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22.09.2005 Feature Article

On the path of free enterprise, Mr. President, ...

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...please stay the course, but… What do the recent speech read on behalf of the President at the graduation ceremony of polytechnic students at Koforidua and the response to the request by a delegation of elders of from rural community in the Central Region of Ghana to the President to establish a manufacturing factory have in common? A good deal more than one can imagine.

In the graduation ceremony the President's speech urged the new gradates to establish their own businesses instead of joining the unemployment lines. He reminded them that their training has not only equipped them for such challenges, but the existence of credit facilities have made it more attractive so to do. To the request of delegation of the delegation from the Central Region for the government to establish manufacturing factory in their community the President reiterated that this Administration is not in a business of establishing and running businesses.

To an administration that is doggedly committed to use free and private enterprise as the engine for development and growth, the speeches were pertinent. But is that all that is needed? Urgings, unequivocal and unambiguous statements only cannot cut it. For this dream to become a reality, i.e. using free enterprise and private property to develop the nation it needs relatively simple and necessary course of actions. The actions need not only inspire and motivate Ghanaians but they should make it easier and fair to invest. Ignoring that would represent a catastrophic failure of leadership. For in our culture, for far too long, we prize more hot air and value lot less actions and policies.

About 50 years ago, Kwame Nkrumah, the then Prime Minister, correctly diagnosed the ills of Ghanaian owned businesses: lack of credit. Being dogmatically socialist, he did not prescribe the needed medication. He rather, as should be expected, resorted to state capitalism or socialism as the means of development and growth. Like most of the political elites of his era, he squandered the country's wealth and choked its productivity. Huge loss making industrialization projects were undertaken, which shackled the economy and choked productivity. The rest is history. The country got a new chance when the Progress Party under the leadership of Busia was voted into power.

The Busia administration established Small Business Loan Administration to fund the acquisition of businesses of aliens who were targeted for deportation as dictated by the Aliens Compliance Act. As a disciple of free enterprise and private initiative, the PP Administration also introduced Student Loan Scheme. It was an effort to wean Ghanaians then of the socialist mentality that the Nkrumah regime have inculcated. These policies did not have time to germinate. Kutu aborted the gestation period.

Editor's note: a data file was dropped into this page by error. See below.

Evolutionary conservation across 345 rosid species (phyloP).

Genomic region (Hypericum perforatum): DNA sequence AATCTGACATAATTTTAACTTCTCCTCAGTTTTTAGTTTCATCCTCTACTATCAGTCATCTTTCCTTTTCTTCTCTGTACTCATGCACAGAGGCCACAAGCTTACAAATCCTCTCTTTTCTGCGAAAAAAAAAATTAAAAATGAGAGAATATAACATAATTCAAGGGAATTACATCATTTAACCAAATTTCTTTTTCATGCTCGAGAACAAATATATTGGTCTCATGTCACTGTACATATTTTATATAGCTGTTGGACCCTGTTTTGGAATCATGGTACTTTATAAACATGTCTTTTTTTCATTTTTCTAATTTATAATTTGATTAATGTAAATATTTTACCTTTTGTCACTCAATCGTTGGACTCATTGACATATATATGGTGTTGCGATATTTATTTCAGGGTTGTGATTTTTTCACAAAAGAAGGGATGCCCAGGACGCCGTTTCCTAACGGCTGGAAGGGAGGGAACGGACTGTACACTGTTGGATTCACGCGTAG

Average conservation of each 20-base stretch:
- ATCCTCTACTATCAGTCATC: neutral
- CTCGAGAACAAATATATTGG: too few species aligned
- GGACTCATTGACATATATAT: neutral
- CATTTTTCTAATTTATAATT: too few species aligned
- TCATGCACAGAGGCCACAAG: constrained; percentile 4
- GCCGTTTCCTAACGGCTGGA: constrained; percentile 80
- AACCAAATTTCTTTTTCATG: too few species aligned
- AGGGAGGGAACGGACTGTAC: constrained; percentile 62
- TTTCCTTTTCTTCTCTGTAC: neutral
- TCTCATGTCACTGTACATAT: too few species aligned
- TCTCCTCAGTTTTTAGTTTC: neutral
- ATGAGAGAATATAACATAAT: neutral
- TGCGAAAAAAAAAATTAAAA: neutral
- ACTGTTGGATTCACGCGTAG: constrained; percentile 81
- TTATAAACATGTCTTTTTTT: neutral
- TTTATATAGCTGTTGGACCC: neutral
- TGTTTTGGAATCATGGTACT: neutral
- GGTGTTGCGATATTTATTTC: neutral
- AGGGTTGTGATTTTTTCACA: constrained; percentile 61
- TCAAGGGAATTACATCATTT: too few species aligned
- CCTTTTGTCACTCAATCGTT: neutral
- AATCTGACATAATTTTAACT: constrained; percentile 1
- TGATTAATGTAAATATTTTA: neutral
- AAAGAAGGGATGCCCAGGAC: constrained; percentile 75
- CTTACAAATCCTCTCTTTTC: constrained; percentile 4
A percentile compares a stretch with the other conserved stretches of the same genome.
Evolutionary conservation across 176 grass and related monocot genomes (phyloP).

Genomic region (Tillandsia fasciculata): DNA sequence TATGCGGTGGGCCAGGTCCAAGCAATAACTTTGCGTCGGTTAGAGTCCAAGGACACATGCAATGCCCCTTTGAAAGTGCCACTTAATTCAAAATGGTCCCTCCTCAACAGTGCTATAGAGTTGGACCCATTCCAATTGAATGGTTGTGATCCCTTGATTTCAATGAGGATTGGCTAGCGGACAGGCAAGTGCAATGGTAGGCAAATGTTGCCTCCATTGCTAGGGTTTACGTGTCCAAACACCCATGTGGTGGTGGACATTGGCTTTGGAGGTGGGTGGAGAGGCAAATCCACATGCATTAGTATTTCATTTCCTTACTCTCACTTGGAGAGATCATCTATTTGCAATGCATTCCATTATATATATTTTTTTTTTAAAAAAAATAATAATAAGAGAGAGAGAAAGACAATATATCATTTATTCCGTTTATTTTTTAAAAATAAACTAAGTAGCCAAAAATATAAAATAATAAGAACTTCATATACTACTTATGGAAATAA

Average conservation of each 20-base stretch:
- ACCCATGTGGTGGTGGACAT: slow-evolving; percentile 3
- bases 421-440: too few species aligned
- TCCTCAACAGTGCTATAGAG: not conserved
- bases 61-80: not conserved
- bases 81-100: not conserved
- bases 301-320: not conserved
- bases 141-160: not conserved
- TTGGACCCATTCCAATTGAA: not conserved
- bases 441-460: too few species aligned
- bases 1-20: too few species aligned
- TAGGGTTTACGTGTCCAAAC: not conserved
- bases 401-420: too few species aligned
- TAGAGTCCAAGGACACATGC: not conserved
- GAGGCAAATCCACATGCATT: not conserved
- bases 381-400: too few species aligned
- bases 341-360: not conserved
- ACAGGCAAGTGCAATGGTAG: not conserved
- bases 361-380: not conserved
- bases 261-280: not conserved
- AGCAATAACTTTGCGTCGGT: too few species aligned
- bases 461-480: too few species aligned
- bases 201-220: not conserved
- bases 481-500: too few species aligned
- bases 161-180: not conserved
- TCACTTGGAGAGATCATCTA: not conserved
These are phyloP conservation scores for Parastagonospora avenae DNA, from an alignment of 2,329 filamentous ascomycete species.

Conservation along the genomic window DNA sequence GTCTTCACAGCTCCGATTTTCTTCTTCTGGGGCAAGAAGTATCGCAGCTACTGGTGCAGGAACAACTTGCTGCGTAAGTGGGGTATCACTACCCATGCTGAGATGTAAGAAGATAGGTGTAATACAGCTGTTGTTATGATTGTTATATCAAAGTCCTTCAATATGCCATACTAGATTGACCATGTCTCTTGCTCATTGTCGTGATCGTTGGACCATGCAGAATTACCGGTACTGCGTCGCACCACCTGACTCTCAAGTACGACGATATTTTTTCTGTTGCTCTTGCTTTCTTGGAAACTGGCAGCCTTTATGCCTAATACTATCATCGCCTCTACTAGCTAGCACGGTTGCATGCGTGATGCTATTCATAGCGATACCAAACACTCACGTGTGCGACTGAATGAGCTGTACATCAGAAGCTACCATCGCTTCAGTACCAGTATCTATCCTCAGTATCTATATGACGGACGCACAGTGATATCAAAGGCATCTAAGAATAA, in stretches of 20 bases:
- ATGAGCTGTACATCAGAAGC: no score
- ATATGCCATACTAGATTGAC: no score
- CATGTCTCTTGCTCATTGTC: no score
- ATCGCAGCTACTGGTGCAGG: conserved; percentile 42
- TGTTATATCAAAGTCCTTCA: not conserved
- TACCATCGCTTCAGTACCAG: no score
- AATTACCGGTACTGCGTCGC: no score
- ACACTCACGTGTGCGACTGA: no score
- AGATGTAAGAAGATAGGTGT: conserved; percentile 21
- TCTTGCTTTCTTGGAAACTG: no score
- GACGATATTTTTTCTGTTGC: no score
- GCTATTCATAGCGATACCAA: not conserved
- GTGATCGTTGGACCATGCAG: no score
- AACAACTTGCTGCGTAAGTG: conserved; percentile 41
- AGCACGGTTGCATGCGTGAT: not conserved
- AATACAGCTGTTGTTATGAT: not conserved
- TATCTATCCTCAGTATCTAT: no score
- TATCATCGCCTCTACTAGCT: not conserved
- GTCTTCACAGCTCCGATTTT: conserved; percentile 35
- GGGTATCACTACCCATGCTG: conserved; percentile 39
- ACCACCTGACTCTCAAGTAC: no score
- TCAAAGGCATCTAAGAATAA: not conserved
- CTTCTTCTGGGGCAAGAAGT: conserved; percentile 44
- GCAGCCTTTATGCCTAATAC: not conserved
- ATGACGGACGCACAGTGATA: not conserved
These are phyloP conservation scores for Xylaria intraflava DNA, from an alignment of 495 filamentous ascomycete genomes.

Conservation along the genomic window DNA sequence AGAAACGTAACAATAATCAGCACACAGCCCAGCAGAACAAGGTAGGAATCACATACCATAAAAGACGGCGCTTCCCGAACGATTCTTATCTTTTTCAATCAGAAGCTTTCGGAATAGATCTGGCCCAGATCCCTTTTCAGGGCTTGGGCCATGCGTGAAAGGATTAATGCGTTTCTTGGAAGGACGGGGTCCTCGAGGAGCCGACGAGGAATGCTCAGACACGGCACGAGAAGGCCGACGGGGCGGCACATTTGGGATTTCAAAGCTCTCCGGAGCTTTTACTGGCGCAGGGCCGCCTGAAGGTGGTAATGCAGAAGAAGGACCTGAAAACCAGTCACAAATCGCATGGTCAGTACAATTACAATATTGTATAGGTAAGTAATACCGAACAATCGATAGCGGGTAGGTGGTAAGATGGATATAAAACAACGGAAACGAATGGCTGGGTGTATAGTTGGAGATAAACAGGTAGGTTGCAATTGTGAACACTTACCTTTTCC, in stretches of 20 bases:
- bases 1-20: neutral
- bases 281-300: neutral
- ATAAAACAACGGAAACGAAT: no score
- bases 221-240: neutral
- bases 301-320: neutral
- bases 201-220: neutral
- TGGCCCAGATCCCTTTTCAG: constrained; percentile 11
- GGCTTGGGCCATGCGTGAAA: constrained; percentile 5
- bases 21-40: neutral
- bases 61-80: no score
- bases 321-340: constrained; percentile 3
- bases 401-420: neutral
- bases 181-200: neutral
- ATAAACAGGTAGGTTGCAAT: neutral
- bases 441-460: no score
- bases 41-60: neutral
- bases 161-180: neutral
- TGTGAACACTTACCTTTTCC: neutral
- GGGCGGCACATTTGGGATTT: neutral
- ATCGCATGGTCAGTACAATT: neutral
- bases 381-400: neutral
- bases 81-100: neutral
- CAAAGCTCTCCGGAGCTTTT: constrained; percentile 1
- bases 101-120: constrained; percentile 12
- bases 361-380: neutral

One of the first things Kutu did was to cancel the Student Loan Scheme in order to curry favor from the student body which was very critical of Busia regime. Busia regime had failed to compliance with the sections of their owned authored Constitution of the Second Republic

A section of the Constitution obligated elected officers to declare their assets on assumption of office. The constitution was silent on a timeline. It was perceived by the students that the delay in declaring assets was tactical. It gave the 'big men' of the government an opportunity 'grab and carry' assets in the interim. The student leadership protested. They were pilloried. Kutu found in the students natural allies. Thus his cancellation of the loans that some of them had taken for their education.

Acheampong also unleashed the 'yentua' revolution. The government unilaterally cancelled some of its external debts which were reported to be tainted with corruption. Ghanaians, who had taken up loans from the Small Business Administration, took a cue. If loans of students could be written off by the stroke the pen and with quixotic theatrics a nation could refuse to pay its loan, why bother to pay private loans. Kutu's era also saw the whole country being turned into a glorified flea market. Everything, I mean everything, was tradable. There was no production. The economy stagnated.

Hilla Limann's Administration, ephemeral that it was, could not change the direction of the economy. Rawlings emerged from the wood works again to stamp its mark on Ghana's economy. Rawlings initially continued with Nkrumah's socialist nonsense. Domestic and international events forced him to adapt his policies. It is only an insane person who does not change when circumstances change. He genuflected before the altar of the International Monetary Fund and the IMF.